The photoemission spectroscopy (X-ray, XPS, or ultraviolet, UPS) is one of the direct probes of the electronic structure of materials change during redox processes involved in lithium ions-batteries at the atomic scale. However, it is limited by the extreme surface sensitivity, with a typical photoelectron path length of a few nanometers to the energies usually available in the laboratory , . Moreover, the spectra interpretation requires the ability to accurately model the electronic structure, which is particularly delicate in the case of transition metal based electrode materials. Upon lithium insertion and de-insertion, the charge transfer toward cations and anions induces local electronic structure changes requiring an adapted model that takes in account the electronic correlations between atoms.
In this thesis, we propose to use these limitations to our advantage to explore the electronic surface structure including the solid electrolyte interphase (SEI), and the bulk of the active cathode particle.
Thanks to the lab-based hard X-ray photoemission spectrometer (HAXPES), the electronic structure of the bulk of the electrodes (LiCoO2 and LiNiO2) materials have been studied up to about 30 nanometers , . To widen our picture on the role of cation and anion from surface to bulk in the lamellar metal oxide electrode for lithium-ion battery, this thesis will focus on mixed lamellar metal oxide Li(Ni1-x-yMnxCoy)O2 (NMC).
The comparison between the Soft-XPS and HAXPES spectra, during battery operation (operando) and post-mortem, will allow decoupling of the surface and core spectra for different NMC compositions and at different stages of the battery life cycle. The interpretation of the photoemission spectra will be done by direct comparison with ab-initio calculations combining density functional theory (DFT) with dynamical mean field theory (DMFT) , . This coupled approach will allow to go beyond the usual techniques based on cluster models, which do not take into account long-range screening, and to validate the quality of theoretical predictions on the effects of electronic correlations (effective mass, potential transfer of spectral weight to Hubbard bands) .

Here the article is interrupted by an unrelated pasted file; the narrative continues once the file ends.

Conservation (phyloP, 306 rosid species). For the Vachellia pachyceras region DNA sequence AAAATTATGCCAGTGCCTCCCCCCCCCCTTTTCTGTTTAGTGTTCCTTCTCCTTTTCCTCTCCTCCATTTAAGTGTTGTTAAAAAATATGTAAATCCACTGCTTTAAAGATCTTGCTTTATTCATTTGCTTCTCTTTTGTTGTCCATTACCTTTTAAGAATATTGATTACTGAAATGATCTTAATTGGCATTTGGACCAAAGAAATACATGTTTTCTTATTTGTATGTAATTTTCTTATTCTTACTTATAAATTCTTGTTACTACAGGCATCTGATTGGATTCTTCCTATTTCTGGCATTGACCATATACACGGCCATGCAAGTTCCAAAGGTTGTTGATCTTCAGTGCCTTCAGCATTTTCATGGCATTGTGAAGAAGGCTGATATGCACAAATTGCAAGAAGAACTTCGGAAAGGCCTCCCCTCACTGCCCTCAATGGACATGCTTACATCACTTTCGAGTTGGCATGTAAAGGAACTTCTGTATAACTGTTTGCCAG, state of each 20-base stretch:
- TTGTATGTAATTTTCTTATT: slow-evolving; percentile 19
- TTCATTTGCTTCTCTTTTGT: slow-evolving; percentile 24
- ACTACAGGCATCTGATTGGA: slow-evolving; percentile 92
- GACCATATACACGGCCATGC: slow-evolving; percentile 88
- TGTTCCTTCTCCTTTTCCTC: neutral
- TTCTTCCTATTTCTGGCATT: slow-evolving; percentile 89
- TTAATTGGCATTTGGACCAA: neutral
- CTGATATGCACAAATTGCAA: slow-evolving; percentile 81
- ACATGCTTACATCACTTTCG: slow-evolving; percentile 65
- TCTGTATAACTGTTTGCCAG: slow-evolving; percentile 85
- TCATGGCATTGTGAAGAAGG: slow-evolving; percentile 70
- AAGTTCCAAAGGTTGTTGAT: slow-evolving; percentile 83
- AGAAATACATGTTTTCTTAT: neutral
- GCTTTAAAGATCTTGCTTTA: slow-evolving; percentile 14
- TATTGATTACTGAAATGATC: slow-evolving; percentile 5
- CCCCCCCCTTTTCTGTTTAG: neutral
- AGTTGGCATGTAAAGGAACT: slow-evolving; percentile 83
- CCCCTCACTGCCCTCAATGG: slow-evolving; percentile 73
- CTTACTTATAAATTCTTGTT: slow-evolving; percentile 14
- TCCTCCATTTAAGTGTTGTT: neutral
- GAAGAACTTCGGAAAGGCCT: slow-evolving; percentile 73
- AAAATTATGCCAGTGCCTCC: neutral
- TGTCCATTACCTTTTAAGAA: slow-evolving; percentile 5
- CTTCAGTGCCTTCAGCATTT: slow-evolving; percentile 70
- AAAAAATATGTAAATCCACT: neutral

The thesis will include an instrumental (in particular, calibration of Scofield factor on model systems) and theoretical (prediction of core photoemission spectra based on DFT+DMFT calculations) development. The performance of electrochemical systems based on different cathode materials (NMC with different compositions) in combination with liquid and solid electrolytes and a Li metal anode will be studied in the frame of combined experimental and theoretical soft and hard X-ray photoemission spectroscopy.
The candidate will be hosted at the PFNC in the Laboratory of Characterization for the Energy of CEA Grenoble under the direction of Dr. Anass BENAYAD (department of Material) and LMP (Department of Electricity and Hydrogen for Transport) under the supervision of Dr. Ambroise Van Roekeghem.
Contact : et

MEMS chaotic motion for high sensitivity

Improving the resolution of MEMS sensors always means increasing the cost of the component (surface area) or his electronics (complexity and power consumption). In view of the current challenges of energy sobriety, it is essential to explore new disruptive ways to reduce the impact of high-performance sensors.
Chaos is a deterministic phenomenon exponentially sensitive to small variations. Little studied until recently, it can be simply implemented in the dynamics of MEMS sensors, to amplify weak signals and increase resolution.
Ultimately, this is an "in-sensor computing" method, making it possible to do away with some of the measurement electronics.
The aim of this thesis is to create the first MEMS demonstrator for in-sensor computing in the chaotic regime. To achieve this, we propose to study, through in-depth characterization/modeling work, this new operating regime on MEMS sensors already available at DCOS/LICA (M&NEMS and MUT beams). These first steps in understanding the link between measurand and MEMS response in the chaotic regime will enable us to move on to other applications, notably in the field of cryptography.